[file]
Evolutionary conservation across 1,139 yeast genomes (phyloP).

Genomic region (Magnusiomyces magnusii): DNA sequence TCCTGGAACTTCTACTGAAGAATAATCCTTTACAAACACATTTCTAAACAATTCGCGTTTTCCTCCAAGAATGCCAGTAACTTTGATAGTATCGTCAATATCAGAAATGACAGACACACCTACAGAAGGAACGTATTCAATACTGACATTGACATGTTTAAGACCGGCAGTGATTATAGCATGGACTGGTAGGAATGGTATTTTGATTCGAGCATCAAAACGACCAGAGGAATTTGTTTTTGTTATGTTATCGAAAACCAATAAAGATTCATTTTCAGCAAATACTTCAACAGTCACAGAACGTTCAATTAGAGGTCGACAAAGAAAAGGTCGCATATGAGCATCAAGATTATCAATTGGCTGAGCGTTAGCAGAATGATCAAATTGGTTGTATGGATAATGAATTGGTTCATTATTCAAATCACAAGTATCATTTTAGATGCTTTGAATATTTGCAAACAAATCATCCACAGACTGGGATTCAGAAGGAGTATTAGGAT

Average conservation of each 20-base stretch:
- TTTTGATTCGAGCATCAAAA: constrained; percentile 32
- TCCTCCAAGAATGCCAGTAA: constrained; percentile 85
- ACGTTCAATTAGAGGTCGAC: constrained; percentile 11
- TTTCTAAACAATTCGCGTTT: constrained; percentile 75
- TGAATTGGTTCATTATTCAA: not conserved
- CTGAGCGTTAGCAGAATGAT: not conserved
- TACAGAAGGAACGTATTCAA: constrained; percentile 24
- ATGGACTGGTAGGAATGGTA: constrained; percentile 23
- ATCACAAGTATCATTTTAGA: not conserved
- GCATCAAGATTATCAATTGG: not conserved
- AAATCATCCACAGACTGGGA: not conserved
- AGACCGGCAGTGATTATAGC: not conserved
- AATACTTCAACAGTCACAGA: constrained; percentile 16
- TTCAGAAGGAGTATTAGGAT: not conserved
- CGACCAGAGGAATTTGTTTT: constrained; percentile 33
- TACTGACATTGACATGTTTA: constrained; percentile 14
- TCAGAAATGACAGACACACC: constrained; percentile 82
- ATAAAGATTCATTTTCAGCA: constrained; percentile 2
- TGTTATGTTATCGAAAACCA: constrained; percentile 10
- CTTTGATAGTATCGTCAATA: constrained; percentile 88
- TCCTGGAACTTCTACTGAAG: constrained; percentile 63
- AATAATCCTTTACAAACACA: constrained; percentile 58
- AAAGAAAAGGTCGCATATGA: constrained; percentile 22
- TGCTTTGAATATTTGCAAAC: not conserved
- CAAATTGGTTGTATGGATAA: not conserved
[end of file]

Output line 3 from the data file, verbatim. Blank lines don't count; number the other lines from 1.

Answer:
Average conservation of each 20-base stretch: